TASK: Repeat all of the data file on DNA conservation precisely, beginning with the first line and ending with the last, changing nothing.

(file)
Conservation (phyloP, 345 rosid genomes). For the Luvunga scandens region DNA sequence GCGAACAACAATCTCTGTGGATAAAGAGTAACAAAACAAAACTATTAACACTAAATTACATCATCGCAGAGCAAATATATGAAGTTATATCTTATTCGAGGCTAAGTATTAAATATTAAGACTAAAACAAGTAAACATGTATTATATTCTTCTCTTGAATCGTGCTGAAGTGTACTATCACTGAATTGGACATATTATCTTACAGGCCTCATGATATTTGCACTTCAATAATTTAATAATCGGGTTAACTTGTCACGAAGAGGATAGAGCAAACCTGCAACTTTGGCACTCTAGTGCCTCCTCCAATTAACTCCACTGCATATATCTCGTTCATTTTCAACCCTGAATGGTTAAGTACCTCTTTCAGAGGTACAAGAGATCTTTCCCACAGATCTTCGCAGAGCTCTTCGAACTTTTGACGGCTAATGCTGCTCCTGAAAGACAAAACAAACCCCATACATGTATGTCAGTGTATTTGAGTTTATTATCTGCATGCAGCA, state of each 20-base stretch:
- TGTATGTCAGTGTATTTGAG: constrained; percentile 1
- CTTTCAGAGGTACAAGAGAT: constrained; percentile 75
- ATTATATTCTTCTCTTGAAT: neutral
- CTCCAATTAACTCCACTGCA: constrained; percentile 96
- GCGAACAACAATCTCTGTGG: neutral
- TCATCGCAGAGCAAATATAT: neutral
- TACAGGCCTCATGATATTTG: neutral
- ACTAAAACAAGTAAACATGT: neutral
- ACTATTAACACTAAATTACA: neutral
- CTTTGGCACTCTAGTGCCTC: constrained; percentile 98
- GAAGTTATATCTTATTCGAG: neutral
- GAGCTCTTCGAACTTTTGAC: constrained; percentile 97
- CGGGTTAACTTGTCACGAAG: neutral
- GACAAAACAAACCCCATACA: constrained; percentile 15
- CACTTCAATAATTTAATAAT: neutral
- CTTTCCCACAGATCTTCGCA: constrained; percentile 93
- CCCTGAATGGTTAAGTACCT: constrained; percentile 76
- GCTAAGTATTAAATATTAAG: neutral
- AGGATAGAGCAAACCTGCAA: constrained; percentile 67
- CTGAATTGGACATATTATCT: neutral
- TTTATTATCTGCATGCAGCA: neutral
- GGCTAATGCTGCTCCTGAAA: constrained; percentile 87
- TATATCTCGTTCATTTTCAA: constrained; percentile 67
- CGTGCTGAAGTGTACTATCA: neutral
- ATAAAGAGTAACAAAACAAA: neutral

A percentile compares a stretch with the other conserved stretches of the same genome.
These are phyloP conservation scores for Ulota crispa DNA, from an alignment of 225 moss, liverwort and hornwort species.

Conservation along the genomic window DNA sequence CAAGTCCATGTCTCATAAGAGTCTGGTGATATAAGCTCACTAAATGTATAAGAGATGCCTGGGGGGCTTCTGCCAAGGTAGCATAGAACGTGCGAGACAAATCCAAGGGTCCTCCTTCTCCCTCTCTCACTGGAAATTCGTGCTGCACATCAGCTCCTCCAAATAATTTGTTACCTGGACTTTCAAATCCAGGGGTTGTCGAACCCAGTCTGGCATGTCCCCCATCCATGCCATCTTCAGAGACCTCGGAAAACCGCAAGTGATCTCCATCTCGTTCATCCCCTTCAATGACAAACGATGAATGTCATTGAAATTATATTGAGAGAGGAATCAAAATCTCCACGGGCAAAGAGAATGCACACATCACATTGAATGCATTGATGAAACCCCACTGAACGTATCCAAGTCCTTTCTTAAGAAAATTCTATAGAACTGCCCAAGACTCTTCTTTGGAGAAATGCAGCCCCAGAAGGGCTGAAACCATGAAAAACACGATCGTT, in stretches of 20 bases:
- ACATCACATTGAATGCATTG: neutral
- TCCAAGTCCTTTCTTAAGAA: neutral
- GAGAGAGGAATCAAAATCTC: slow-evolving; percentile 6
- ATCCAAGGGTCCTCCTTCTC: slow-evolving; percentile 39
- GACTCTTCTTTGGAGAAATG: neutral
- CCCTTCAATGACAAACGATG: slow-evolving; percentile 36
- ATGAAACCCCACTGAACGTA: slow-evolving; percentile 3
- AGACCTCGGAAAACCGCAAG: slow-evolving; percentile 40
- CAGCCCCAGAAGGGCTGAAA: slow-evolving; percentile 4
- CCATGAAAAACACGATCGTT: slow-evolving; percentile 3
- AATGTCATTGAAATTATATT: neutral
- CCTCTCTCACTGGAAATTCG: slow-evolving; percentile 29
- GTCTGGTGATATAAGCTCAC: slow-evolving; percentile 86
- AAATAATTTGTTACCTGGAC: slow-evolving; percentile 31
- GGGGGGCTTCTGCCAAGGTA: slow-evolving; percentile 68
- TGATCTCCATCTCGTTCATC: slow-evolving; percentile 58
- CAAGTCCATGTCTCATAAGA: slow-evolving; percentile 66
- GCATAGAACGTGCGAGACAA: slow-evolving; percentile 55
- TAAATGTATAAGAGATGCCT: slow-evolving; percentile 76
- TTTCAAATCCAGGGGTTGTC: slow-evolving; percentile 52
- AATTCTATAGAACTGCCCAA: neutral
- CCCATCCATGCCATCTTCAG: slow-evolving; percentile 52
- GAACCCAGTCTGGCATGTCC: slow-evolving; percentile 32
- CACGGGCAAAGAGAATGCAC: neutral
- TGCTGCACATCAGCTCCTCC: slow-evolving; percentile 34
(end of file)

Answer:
Conservation (phyloP, 345 rosid genomes). For the Luvunga scandens region DNA sequence GCGAACAACAATCTCTGTGGATAAAGAGTAACAAAACAAAACTATTAACACTAAATTACATCATCGCAGAGCAAATATATGAAGTTATATCTTATTCGAGGCTAAGTATTAAATATTAAGACTAAAACAAGTAAACATGTATTATATTCTTCTCTTGAATCGTGCTGAAGTGTACTATCACTGAATTGGACATATTATCTTACAGGCCTCATGATATTTGCACTTCAATAATTTAATAATCGGGTTAACTTGTCACGAAGAGGATAGAGCAAACCTGCAACTTTGGCACTCTAGTGCCTCCTCCAATTAACTCCACTGCATATATCTCGTTCATTTTCAACCCTGAATGGTTAAGTACCTCTTTCAGAGGTACAAGAGATCTTTCCCACAGATCTTCGCAGAGCTCTTCGAACTTTTGACGGCTAATGCTGCTCCTGAAAGACAAAACAAACCCCATACATGTATGTCAGTGTATTTGAGTTTATTATCTGCATGCAGCA, state of each 20-base stretch:
- TGTATGTCAGTGTATTTGAG: constrained; percentile 1
- CTTTCAGAGGTACAAGAGAT: constrained; percentile 75
- ATTATATTCTTCTCTTGAAT: neutral
- CTCCAATTAACTCCACTGCA: constrained; percentile 96
- GCGAACAACAATCTCTGTGG: neutral
- TCATCGCAGAGCAAATATAT: neutral
- TACAGGCCTCATGATATTTG: neutral
- ACTAAAACAAGTAAACATGT: neutral
- ACTATTAACACTAAATTACA: neutral
- CTTTGGCACTCTAGTGCCTC: constrained; percentile 98
- GAAGTTATATCTTATTCGAG: neutral
- GAGCTCTTCGAACTTTTGAC: constrained; percentile 97
- CGGGTTAACTTGTCACGAAG: neutral
- GACAAAACAAACCCCATACA: constrained; percentile 15
- CACTTCAATAATTTAATAAT: neutral
- CTTTCCCACAGATCTTCGCA: constrained; percentile 93
- CCCTGAATGGTTAAGTACCT: constrained; percentile 76
- GCTAAGTATTAAATATTAAG: neutral
- AGGATAGAGCAAACCTGCAA: constrained; percentile 67
- CTGAATTGGACATATTATCT: neutral
- TTTATTATCTGCATGCAGCA: neutral
- GGCTAATGCTGCTCCTGAAA: constrained; percentile 87
- TATATCTCGTTCATTTTCAA: constrained; percentile 67
- CGTGCTGAAGTGTACTATCA: neutral
- ATAAAGAGTAACAAAACAAA: neutral

A percentile compares a stretch with the other conserved stretches of the same genome.
These are phyloP conservation scores for Ulota crispa DNA, from an alignment of 225 moss, liverwort and hornwort species.

Conservation along the genomic window DNA sequence CAAGTCCATGTCTCATAAGAGTCTGGTGATATAAGCTCACTAAATGTATAAGAGATGCCTGGGGGGCTTCTGCCAAGGTAGCATAGAACGTGCGAGACAAATCCAAGGGTCCTCCTTCTCCCTCTCTCACTGGAAATTCGTGCTGCACATCAGCTCCTCCAAATAATTTGTTACCTGGACTTTCAAATCCAGGGGTTGTCGAACCCAGTCTGGCATGTCCCCCATCCATGCCATCTTCAGAGACCTCGGAAAACCGCAAGTGATCTCCATCTCGTTCATCCCCTTCAATGACAAACGATGAATGTCATTGAAATTATATTGAGAGAGGAATCAAAATCTCCACGGGCAAAGAGAATGCACACATCACATTGAATGCATTGATGAAACCCCACTGAACGTATCCAAGTCCTTTCTTAAGAAAATTCTATAGAACTGCCCAAGACTCTTCTTTGGAGAAATGCAGCCCCAGAAGGGCTGAAACCATGAAAAACACGATCGTT, in stretches of 20 bases:
- ACATCACATTGAATGCATTG: neutral
- TCCAAGTCCTTTCTTAAGAA: neutral
- GAGAGAGGAATCAAAATCTC: slow-evolving; percentile 6
- ATCCAAGGGTCCTCCTTCTC: slow-evolving; percentile 39
- GACTCTTCTTTGGAGAAATG: neutral
- CCCTTCAATGACAAACGATG: slow-evolving; percentile 36
- ATGAAACCCCACTGAACGTA: slow-evolving; percentile 3
- AGACCTCGGAAAACCGCAAG: slow-evolving; percentile 40
- CAGCCCCAGAAGGGCTGAAA: slow-evolving; percentile 4
- CCATGAAAAACACGATCGTT: slow-evolving; percentile 3
- AATGTCATTGAAATTATATT: neutral
- CCTCTCTCACTGGAAATTCG: slow-evolving; percentile 29
- GTCTGGTGATATAAGCTCAC: slow-evolving; percentile 86
- AAATAATTTGTTACCTGGAC: slow-evolving; percentile 31
- GGGGGGCTTCTGCCAAGGTA: slow-evolving; percentile 68
- TGATCTCCATCTCGTTCATC: slow-evolving; percentile 58
- CAAGTCCATGTCTCATAAGA: slow-evolving; percentile 66
- GCATAGAACGTGCGAGACAA: slow-evolving; percentile 55
- TAAATGTATAAGAGATGCCT: slow-evolving; percentile 76
- TTTCAAATCCAGGGGTTGTC: slow-evolving; percentile 52
- AATTCTATAGAACTGCCCAA: neutral
- CCCATCCATGCCATCTTCAG: slow-evolving; percentile 52
- GAACCCAGTCTGGCATGTCC: slow-evolving; percentile 32
- CACGGGCAAAGAGAATGCAC: neutral
- TGCTGCACATCAGCTCCTCC: slow-evolving; percentile 34